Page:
For 47 years now (since 1973), the Kingdom of Eswatini has had to suffer the consequences of rejecting the western-style (American) democracy. We need to confront the fact that there are agents, both within and outside the country, who are used by the West to either make the system look unworkable and unsuitable or one that should be done away with.
The kingdom has been in a war; not an armed struggle but one of ideology and economics.
No matter what His Majesty says or does, the agents of the West will always throw mud at him. Remember how they called for free education and once it was introduced they said it would not be sustainable and that it has lowered the standard of education? Remember how support for the elderly was canvassed and once grants were introduced they were said to be ‘meagre’ and that the kingdom had been turned into a welfare state? Remember how we were told to reduce the wage bill and when government introduced the early retirement scheme the king was accused of wanting to cause massive unemployment? Remember how the Matsapha airport was always said to be too small, but when the KMIII International Airport was constructed His Majesty was accused of wasting public funds and building a white elephant ‘in the middle of a jungle’? These are just a few examples that should tell you that no matter what the kingdom’s government does, it will always be bombarded with negative rhetoric – all because we rejected the western-style democracy.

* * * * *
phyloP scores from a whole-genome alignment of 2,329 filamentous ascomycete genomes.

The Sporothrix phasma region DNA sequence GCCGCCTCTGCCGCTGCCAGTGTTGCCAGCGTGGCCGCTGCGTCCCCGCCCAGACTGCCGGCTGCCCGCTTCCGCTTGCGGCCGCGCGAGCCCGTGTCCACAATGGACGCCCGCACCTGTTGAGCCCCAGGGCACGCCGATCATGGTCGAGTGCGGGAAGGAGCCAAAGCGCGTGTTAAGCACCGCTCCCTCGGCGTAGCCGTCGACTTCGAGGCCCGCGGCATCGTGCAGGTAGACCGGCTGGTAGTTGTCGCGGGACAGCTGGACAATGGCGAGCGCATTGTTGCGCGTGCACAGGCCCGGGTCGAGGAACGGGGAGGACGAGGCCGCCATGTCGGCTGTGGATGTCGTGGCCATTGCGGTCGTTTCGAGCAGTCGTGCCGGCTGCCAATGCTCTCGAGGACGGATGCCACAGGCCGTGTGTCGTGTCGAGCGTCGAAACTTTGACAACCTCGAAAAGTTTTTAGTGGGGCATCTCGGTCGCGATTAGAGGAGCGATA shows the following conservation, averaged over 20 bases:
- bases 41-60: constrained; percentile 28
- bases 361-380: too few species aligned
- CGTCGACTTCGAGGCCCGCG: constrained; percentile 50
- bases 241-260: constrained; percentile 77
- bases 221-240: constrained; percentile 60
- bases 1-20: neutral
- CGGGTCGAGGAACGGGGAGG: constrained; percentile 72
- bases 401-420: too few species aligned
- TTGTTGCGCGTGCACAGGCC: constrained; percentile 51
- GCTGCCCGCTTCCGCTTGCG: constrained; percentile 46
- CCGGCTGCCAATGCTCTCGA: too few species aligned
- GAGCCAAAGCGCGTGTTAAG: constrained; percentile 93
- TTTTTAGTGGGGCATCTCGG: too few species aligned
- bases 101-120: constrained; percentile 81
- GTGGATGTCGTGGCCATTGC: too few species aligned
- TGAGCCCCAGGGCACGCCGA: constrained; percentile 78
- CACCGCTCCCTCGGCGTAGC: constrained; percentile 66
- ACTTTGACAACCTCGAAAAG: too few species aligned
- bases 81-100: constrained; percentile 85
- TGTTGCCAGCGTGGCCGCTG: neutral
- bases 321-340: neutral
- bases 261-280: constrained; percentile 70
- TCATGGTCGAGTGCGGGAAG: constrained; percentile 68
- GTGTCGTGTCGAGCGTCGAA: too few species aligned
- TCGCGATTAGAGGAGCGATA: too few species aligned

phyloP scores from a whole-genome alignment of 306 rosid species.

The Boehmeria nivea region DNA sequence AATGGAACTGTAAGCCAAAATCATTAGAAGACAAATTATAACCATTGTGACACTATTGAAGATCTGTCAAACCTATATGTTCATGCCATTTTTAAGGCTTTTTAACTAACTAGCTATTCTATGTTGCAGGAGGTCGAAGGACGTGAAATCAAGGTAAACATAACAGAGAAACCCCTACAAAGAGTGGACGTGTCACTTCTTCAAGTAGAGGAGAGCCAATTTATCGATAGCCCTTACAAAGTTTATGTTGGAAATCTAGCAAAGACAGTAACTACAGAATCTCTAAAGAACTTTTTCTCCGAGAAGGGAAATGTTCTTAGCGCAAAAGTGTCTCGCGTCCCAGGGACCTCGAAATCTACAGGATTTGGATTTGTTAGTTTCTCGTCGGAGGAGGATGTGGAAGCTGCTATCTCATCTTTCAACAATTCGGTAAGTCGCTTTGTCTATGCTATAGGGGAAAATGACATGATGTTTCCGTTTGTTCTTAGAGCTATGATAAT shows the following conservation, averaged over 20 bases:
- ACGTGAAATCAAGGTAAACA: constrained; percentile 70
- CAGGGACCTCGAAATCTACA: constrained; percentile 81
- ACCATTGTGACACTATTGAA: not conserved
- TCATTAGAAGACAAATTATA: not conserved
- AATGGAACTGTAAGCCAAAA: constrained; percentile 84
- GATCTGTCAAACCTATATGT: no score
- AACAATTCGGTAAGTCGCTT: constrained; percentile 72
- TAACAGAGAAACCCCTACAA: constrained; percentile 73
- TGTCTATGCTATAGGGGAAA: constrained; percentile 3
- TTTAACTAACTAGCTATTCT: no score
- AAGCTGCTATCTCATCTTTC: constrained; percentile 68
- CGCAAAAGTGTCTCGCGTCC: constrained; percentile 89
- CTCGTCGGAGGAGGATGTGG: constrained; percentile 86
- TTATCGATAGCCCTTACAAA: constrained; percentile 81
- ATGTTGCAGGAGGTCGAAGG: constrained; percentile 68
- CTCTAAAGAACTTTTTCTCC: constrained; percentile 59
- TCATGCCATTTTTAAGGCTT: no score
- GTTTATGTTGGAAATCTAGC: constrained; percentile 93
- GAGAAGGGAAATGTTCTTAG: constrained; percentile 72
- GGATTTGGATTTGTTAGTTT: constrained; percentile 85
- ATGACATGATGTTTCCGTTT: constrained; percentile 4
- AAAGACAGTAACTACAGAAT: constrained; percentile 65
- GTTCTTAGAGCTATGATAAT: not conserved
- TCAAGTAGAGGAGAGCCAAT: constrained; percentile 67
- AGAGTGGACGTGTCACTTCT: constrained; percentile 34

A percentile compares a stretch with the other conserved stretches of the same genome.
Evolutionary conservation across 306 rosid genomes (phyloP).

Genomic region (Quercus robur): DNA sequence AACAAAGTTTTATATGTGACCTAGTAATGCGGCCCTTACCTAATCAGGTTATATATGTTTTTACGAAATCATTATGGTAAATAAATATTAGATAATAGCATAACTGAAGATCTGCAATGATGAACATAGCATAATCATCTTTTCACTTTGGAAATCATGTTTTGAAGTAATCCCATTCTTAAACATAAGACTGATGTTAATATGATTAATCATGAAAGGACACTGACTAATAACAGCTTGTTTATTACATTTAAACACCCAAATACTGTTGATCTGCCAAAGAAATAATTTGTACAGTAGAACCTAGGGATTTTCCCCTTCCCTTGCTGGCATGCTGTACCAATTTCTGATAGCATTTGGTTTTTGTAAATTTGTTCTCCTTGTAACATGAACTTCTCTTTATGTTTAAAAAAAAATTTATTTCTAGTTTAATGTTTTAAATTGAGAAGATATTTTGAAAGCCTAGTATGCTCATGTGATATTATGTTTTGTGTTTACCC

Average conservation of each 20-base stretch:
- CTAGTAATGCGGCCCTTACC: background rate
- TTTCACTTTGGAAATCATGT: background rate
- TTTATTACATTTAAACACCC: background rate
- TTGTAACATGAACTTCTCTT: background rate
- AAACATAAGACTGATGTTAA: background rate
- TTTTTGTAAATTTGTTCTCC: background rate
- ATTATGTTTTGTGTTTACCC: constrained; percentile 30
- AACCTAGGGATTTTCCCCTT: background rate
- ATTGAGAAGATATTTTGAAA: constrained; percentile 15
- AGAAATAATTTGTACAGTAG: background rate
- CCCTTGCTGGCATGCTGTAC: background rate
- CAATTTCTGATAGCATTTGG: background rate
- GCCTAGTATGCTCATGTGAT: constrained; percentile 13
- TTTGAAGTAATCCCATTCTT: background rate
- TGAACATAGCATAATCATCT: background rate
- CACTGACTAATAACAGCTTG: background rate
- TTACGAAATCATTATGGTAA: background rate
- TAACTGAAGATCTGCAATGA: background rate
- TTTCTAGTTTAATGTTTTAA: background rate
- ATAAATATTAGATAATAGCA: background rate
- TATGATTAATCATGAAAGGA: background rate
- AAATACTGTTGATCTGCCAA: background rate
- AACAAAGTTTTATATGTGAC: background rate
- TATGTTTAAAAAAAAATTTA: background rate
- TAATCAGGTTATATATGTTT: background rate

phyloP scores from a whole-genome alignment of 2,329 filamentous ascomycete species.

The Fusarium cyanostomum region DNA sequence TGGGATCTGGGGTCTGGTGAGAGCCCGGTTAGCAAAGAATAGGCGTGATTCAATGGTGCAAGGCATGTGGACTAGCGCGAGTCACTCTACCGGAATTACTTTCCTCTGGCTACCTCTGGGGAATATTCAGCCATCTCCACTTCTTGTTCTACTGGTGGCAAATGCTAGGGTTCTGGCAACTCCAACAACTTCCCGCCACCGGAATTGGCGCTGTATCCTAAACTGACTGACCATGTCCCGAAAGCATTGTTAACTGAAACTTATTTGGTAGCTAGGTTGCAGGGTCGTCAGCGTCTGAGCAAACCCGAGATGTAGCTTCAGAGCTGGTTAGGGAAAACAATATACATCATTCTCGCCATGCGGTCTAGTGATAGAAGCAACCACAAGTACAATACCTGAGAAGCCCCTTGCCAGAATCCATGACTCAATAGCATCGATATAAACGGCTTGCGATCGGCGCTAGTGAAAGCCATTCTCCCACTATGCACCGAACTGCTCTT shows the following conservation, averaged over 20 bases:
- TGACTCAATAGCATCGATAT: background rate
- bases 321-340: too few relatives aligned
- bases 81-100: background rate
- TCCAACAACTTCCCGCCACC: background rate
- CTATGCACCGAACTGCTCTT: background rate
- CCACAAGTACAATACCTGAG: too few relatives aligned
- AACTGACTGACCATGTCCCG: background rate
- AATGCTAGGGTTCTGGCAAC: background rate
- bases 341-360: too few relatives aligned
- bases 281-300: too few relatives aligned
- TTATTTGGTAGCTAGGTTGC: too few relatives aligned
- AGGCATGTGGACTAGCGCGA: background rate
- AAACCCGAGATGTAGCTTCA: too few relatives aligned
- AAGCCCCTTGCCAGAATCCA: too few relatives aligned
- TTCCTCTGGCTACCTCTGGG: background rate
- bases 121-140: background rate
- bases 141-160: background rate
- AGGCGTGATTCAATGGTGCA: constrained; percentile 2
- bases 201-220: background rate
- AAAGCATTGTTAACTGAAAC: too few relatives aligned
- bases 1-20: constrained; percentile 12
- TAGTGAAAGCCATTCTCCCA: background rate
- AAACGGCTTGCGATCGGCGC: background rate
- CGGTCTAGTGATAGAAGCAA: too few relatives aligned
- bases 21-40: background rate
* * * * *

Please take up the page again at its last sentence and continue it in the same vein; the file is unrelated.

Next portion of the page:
This is why it is important for the nation to be conscious of their political system and what it attracts. Yes, just like what Weiwei said of China’s model, our own Tinkhundla System of Government has many challenges, but we need to focus our energies on fixing them rather than looking to collapse the whole political system. Collapsing it would be disastrous! Look at Libya and Iraq.
They listened to and gave in to western pressure to collapse their political systems. Today, they curse the day they agreed to listen to these western voices.
In fixing our political system, we need to start by ensuring that the people we select and elect into political power have the capacity to lead this country in the right direction. Our ‘selection and election’ process should be based on merit and ability.
Political meritocracy, as defined by the China model, is evidence that that western style democracy is not the universal good many assume it to be.
Canadian scholar Daniel Bell, who has lived and taught political theory in China for years, says while many may still see China as an ‘authoritarian’ country, its ‘selection and election’ assure citizens only the Communist Party’s best and brightest will lead.
This is what the Tinkhundla System of Government should strive for.
We cannot continue to have politicians ascending into office just because they have money to either sponsor a soccer tournament, buy a soccer kit for soccer teams, purchase cow hooves for a hungry community or buy alcohol for voters. We need to ‘select and elect’ people who possess above-average aptitude – intellectually, socially and morally.
As with China’s political meritocracy, our political system should aim to select and promote leaders with superior qualities. Of course, we should not ignore that loyalty to a political system should also be a determining factor to the selection and election. Otherwise, how can one be expected to work for a system they do not believe in or are not loyal to? There is just no way.
To be continued…